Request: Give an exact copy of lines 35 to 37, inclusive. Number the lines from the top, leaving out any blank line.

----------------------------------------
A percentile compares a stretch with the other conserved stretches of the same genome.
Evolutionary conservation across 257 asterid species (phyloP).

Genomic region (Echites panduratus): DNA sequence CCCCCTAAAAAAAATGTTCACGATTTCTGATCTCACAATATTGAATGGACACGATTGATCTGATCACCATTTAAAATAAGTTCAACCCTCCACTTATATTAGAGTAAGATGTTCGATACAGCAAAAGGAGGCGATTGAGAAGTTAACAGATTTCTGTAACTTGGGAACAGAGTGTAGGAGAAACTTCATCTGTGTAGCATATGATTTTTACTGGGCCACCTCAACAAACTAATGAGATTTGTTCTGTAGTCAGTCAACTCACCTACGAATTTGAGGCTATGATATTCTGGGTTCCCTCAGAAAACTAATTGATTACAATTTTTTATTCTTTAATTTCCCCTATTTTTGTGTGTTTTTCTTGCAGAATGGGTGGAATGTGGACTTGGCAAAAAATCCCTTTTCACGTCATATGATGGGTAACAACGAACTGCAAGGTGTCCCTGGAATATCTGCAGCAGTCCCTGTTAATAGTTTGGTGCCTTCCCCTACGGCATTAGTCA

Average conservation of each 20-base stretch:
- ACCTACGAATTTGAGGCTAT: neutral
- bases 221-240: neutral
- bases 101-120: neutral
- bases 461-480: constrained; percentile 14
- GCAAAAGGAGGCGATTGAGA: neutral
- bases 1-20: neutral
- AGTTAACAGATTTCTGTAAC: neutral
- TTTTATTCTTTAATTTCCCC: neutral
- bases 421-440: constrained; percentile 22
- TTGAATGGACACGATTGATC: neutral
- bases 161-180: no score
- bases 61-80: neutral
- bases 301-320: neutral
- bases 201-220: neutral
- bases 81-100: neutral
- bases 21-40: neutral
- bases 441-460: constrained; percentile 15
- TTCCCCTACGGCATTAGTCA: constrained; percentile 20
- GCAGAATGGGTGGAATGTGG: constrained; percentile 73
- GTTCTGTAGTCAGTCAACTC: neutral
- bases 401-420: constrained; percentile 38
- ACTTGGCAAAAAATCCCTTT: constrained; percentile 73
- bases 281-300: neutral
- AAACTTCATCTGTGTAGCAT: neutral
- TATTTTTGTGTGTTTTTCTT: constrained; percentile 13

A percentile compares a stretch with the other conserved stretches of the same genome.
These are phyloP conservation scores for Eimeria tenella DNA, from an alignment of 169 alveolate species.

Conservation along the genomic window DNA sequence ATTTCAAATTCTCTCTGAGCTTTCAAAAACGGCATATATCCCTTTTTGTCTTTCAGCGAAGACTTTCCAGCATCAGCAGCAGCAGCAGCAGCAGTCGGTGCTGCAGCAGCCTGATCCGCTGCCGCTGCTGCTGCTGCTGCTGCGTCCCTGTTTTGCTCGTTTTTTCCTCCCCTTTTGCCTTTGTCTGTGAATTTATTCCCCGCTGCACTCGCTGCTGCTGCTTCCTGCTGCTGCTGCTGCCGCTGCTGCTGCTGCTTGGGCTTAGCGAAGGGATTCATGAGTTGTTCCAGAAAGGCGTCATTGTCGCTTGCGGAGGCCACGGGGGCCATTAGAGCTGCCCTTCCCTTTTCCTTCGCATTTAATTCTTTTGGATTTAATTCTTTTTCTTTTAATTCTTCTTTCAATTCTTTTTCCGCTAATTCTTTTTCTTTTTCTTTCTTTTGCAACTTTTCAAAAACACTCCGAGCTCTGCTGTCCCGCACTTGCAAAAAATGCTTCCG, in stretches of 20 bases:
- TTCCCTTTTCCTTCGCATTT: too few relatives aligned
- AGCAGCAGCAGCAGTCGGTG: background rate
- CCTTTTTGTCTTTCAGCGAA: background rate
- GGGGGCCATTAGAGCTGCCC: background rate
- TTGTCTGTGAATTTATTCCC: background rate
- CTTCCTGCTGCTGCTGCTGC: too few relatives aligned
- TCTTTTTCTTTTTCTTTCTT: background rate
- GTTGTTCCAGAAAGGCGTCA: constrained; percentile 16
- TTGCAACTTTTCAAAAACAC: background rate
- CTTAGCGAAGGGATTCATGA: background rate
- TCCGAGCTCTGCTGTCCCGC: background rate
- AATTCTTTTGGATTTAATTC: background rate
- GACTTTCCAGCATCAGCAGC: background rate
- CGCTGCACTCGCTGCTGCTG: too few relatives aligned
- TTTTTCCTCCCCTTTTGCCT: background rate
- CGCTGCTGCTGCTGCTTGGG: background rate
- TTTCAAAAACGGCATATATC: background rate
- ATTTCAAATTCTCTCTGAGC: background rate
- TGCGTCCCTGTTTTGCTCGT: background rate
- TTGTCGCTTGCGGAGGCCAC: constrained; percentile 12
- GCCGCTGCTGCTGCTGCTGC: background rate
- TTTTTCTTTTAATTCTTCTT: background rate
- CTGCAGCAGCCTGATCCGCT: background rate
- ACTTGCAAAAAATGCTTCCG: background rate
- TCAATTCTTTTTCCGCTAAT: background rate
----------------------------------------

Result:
- CCTTTTTGTCTTTCAGCGAA: background rate
- GGGGGCCATTAGAGCTGCCC: background rate
- TTGTCTGTGAATTTATTCCC: background rate